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Health Benefits of Daily Walking on Mortality Among Younger-Elderly Men With or Without Major Critical Diseases in the New Integrated Suburban Seniority Investigation Project : A Prospective Cohort Study

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Please use this identifier to cite or link to this item:http://hdl.handle.net/2115/60724

Title: Health Benefits of Daily Walking on Mortality Among Younger-Elderly Men With or Without Major Critical Diseases in the New Integrated Suburban Seniority Investigation Project : A Prospective Cohort Study
Authors: Zhao, Wenjing Browse this author
Ukawa, Shigekazu Browse this author →KAKEN DB
Kawamura, Takashi Browse this author →KAKEN DB
Wakai, Kenji Browse this author →KAKEN DB
Ando, Masahiko Browse this author
Tsushita, Kazuyo Browse this author
Tamakoshi, Akiko Browse this author →KAKEN DB
Keywords: walking
mortality
younger elderly
secondary prevention
Issue Date: Nov-2015
Publisher: 日本疫学会
Journal Title: Journal of epidemiology
Volume: 25
Issue: 10
Start Page: 609
End Page: 616
Publisher DOI: 10.2188/jea.JE20140190
Abstract: Background: Regular physical activity contributes to the prevention of cancer, cardiovascular disease, and other chronic diseases. However, the frequency of physical activity often declines with age, particularly among the elderly. Thus, we investigated the effects of daily walking on mortality among younger-elderly men (65-74 years) with or without major critical diseases (heart disease, cerebrovascular disease, or cancer). Methods: We assessed 1239 community-dwelling men aged 64/65 years from the New Integrated Suburban Seniority Investigation Project. We estimated hazard ratios (HRs) of all-cause mortality and 95% confidence intervals (CIs) according to daily walking duration and adjusted for potential confounders, including survey year, marital status, work status, education, smoking and drinking status, BMI, regular exercise, regular sports, sleeping time, medical status, disease history, and functional capacity. Results: For men without critical diseases, mortality risk declined linearly with increased walking time after adjustment for confounders (P-trend = 0.018). Walking >= 2 hours/day was significantly associated with lower all-cause mortality (HR 0.49; 95% CI, 0.27-0.90). For men with critical diseases, walking 1-2 hours/day showed a protective effect on mortality compared with walking <0.5 hours/day after adjustment for confounders (HR 0.29; 95% CI, 0.06-1.20). Walking >= 2 hours/day showed no benefit on mortality in men with critical diseases, even after adjustment for confounders. Conclusions: Different duration of daily walking was associated with decreased mortality for younger-elderly men with or without critical diseases, independent of sociodemographic and lifestyle factors, BMI, medical status, disease history, and functional capacity. Incorporating regular walking into daily lives of younger-elderly men may improve longevity and successful aging.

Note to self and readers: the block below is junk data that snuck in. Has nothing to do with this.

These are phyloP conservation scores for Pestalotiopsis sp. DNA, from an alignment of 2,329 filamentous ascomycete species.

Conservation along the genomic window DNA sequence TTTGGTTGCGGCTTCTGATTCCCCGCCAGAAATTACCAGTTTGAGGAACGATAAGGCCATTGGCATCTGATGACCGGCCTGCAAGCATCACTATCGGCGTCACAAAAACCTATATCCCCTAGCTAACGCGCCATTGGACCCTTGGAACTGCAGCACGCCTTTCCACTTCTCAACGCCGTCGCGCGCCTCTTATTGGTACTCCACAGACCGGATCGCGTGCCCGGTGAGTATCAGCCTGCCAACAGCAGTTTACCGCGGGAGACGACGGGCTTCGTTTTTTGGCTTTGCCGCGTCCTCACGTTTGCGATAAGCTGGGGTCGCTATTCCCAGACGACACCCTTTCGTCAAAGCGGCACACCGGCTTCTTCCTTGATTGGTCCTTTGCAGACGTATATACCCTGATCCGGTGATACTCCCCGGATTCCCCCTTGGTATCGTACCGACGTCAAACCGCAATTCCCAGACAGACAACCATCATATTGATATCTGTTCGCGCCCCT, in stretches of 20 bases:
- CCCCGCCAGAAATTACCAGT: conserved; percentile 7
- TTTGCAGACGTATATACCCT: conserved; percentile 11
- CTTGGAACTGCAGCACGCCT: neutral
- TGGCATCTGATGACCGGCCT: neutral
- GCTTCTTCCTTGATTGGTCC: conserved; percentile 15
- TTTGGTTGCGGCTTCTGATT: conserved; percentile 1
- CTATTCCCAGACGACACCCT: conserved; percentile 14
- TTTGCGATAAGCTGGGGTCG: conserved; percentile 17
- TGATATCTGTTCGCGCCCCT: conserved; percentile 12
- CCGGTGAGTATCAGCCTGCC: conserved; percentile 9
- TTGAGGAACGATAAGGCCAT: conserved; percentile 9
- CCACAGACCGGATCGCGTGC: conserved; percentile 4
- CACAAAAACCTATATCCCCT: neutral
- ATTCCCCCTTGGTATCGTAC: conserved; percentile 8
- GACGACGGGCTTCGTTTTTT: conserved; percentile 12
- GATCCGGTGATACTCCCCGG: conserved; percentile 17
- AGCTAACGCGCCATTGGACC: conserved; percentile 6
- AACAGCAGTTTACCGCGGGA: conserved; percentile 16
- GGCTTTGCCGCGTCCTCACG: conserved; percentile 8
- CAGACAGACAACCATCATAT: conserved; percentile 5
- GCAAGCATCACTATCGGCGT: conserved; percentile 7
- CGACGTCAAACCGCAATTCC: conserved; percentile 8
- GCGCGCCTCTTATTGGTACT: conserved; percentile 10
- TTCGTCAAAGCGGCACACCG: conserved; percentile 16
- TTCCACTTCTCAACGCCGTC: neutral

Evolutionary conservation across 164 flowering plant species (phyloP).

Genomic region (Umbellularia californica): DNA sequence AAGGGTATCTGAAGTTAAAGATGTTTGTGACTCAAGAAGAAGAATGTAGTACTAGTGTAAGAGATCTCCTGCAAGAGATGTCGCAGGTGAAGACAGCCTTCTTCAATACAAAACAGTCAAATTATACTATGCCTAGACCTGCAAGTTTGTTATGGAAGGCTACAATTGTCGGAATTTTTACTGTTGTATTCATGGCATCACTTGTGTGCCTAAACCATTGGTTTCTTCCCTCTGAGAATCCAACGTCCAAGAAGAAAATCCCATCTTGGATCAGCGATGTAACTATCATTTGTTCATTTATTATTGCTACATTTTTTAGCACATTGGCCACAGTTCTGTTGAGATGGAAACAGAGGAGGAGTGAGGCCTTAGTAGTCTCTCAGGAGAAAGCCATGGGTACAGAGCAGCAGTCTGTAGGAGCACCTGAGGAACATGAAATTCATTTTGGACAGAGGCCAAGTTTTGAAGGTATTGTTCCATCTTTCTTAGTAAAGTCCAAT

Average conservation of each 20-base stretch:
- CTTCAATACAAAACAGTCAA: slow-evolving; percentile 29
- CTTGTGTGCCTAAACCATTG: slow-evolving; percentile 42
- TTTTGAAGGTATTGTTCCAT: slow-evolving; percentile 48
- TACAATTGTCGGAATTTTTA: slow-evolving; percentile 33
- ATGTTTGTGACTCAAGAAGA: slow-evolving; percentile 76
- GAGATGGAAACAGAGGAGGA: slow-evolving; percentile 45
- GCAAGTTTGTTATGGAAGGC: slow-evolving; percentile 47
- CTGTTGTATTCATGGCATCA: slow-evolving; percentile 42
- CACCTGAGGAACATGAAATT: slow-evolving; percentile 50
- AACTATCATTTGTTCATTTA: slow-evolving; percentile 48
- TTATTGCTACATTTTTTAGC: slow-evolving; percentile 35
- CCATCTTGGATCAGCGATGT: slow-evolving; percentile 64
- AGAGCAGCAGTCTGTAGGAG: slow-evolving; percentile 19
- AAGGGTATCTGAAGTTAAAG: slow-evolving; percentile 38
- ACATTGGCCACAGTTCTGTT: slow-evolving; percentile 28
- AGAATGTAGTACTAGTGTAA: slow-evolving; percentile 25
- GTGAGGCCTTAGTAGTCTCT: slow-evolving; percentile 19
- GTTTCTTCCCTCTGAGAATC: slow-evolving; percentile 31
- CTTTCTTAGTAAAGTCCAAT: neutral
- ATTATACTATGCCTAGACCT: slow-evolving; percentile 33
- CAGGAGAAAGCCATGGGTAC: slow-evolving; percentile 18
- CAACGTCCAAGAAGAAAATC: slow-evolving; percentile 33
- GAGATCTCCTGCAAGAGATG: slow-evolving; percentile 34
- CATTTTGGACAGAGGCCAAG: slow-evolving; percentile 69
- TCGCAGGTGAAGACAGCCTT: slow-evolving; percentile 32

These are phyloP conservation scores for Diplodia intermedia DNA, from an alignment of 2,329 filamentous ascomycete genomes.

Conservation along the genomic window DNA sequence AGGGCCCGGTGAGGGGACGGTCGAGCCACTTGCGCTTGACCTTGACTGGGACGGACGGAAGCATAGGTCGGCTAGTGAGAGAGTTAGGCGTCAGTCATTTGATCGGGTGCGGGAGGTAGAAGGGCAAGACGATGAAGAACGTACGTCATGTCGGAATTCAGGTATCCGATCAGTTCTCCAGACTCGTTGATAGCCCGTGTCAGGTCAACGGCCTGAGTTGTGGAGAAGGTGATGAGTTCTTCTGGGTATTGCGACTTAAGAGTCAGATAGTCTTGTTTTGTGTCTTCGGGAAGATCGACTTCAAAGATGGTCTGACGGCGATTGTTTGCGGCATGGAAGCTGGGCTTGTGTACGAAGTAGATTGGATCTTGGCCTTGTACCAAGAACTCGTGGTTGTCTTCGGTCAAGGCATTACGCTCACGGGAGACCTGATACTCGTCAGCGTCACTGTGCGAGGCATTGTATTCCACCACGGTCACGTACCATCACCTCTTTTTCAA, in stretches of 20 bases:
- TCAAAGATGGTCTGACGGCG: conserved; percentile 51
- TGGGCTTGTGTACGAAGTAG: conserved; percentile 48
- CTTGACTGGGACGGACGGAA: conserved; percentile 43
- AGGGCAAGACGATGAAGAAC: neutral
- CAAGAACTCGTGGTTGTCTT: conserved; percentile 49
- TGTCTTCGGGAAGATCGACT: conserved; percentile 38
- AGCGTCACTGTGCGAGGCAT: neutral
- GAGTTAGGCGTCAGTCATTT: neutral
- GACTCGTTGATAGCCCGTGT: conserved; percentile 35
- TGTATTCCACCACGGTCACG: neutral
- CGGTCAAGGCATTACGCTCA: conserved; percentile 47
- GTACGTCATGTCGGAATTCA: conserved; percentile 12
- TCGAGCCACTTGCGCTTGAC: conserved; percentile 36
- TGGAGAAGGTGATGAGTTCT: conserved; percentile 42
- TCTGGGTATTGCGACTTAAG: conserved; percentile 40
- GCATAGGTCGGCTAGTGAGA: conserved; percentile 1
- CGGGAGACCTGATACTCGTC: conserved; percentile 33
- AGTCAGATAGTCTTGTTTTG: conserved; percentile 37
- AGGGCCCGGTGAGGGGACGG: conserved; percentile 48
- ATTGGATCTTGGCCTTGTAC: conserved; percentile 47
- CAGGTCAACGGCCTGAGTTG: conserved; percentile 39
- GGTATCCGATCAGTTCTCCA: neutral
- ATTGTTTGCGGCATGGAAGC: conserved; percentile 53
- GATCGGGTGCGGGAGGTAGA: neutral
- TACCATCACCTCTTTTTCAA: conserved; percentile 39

Rights: http://creativecommons.org/licenses/by/3.0/
Type: article
URI: http://hdl.handle.net/2115/60724
Appears in Collections:医学院・医学研究院 (Graduate School of Medicine / Faculty of Medicine) > 雑誌発表論文等 (Peer-reviewed Journal Articles, etc)

Submitter: 玉腰 暁子

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